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Medical Marijuana Research Halted After Concerns Raised By PA Grower-Processors

Keith Srakocic
In this Thursday, Feb. 15, 2018 file photo, a woman holds the prescribed medical marijuana product used to treat her daughter's epilepsy after making a purchase at a medical marijuana dispensary in Butler, Pa.

A Commonwealth Court judge has ordered a preliminary injunction on Pennsylvania's plan for medical marijuana research, siding with dispensaries and growers who challenged the state Health Department’s approach.

The disagreement stems from a section of the regulation called Chapter 20, which gives grower-processors that partner with universities special privileges over others in the market.

The judge, Patricia McCullough, said the regulations may go beyond provisions of the law and circumvent its detailed method of licensing growers and dispensaries.

“The regulations appear to be inconsistent with the legislative intent of Chapter 20, which was to permit distribution of medical marijuana for purposes of, and in conjunction with, research studies conducted jointly” with the medical schools, she wrote, adding the regulations seem “to require only a minimal commitment to research” in order to be licensed.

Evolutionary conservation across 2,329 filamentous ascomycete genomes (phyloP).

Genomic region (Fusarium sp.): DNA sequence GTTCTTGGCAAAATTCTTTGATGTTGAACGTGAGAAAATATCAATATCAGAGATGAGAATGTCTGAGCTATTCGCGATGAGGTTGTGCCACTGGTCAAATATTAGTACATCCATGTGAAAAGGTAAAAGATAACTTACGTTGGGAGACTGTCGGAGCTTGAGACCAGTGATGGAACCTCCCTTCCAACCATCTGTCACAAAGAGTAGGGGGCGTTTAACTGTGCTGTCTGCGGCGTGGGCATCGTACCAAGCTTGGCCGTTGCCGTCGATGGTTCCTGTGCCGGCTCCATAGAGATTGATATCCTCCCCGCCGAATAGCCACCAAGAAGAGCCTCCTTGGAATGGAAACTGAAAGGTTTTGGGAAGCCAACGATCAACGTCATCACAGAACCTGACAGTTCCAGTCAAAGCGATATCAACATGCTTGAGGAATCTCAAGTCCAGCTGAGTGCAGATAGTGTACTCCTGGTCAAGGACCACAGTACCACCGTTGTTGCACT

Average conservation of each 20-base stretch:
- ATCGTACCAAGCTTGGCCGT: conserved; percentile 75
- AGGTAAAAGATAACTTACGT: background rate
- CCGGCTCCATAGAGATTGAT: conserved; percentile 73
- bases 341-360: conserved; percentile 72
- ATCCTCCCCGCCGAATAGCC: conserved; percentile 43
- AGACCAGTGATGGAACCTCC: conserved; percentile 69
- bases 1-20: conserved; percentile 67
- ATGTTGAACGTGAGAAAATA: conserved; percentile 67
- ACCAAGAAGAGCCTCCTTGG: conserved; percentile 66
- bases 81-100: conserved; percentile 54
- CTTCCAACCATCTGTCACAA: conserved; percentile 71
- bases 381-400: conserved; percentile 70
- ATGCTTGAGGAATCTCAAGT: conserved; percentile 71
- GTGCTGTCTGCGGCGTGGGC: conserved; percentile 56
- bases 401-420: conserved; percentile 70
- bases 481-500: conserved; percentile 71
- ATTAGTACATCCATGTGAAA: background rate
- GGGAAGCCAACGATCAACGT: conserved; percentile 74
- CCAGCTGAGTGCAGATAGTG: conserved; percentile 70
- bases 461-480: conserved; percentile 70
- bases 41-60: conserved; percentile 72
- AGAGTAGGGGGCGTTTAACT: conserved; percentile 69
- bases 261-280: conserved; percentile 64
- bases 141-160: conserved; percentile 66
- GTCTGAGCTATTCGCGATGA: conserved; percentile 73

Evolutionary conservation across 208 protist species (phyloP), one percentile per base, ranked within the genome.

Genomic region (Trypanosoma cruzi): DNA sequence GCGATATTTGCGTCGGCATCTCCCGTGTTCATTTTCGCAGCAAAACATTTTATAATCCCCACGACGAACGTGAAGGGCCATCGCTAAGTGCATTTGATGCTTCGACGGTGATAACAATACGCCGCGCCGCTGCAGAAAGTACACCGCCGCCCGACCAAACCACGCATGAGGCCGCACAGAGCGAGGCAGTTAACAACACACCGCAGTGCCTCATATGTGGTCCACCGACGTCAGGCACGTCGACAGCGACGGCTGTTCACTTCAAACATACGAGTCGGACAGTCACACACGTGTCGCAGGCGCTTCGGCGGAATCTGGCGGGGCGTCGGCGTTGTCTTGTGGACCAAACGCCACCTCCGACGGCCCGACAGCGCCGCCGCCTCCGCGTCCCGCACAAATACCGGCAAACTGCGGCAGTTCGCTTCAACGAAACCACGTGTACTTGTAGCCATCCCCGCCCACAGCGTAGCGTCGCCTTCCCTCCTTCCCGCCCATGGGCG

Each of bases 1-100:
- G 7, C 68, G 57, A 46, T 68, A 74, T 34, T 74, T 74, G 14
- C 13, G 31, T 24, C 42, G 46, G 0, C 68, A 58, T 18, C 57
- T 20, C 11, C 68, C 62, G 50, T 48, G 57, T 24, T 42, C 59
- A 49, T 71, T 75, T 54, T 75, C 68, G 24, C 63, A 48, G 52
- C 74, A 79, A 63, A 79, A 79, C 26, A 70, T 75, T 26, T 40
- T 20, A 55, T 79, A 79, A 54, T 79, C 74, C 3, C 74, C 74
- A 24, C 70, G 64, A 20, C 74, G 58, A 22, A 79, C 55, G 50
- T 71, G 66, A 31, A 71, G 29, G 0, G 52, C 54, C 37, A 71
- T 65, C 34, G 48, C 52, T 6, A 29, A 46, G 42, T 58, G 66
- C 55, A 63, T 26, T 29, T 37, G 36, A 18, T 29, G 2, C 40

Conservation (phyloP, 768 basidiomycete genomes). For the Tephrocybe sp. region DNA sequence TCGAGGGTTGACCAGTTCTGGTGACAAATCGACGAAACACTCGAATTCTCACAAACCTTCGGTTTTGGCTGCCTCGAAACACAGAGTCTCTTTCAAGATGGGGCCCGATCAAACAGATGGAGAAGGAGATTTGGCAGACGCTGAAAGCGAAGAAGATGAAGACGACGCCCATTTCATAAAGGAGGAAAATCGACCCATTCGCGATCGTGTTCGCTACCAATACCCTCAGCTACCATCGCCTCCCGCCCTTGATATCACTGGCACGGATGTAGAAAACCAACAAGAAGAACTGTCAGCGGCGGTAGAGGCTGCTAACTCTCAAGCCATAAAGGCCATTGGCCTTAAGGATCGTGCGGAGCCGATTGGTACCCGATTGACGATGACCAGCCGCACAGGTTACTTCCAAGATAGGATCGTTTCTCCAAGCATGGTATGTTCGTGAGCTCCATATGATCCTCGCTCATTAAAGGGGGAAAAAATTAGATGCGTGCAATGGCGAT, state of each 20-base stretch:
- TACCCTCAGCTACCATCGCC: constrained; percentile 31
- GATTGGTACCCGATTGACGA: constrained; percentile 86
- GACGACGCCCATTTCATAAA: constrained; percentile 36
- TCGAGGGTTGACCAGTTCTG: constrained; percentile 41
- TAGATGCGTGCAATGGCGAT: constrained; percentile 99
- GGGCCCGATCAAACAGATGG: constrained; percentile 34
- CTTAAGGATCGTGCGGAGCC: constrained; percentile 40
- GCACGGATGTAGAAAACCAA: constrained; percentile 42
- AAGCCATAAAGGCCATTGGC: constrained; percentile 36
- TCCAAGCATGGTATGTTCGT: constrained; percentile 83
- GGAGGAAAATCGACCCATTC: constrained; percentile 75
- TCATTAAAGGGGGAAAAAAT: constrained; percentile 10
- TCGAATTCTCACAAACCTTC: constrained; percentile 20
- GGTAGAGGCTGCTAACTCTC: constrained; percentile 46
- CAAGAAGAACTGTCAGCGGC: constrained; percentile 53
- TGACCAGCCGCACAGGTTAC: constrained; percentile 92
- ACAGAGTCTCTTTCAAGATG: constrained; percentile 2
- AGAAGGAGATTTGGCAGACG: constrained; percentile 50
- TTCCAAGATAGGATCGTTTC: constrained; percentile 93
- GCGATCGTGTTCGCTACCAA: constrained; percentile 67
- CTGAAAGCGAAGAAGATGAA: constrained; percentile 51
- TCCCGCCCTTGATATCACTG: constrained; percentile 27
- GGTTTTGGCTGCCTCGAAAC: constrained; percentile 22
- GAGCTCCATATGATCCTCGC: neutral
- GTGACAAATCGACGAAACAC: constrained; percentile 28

Grower-producers and dispensaries went through a rigorous and expensive process for licenses after medical marijuana was signed into law in April of 2016 by Gov. Tom Wolf.

The selected businesses began selling to patients earlier this year under the 2016 law, but implementation of the research component has been moving ahead more slowly.

Judith Cassel, the lawyer representing the contesting grower-processors, said her clients are concerned the additional licenses would give the university-partnered groups an unfair advantage in the medical marijuana market.

Cassel stressed that they are not opposed to research — which can go on without the special permits — but they believe the partner entities should do research exclusively.

“We are happy that the court saw fit to provide a preliminary injunction so that a careful review could be done on the regulations,” Cassel said. “And hopefully, in the end, the regulations will better reflect the act.”

In a statement, state health department spokesperson April Hutcheson said the research program was "rolled out in consultation with the sponsors of the original legislation, and our approach was meant to ensure lower costs, more accessibility and ground-breaking treatments.” 

The Associated Press contributed to this report.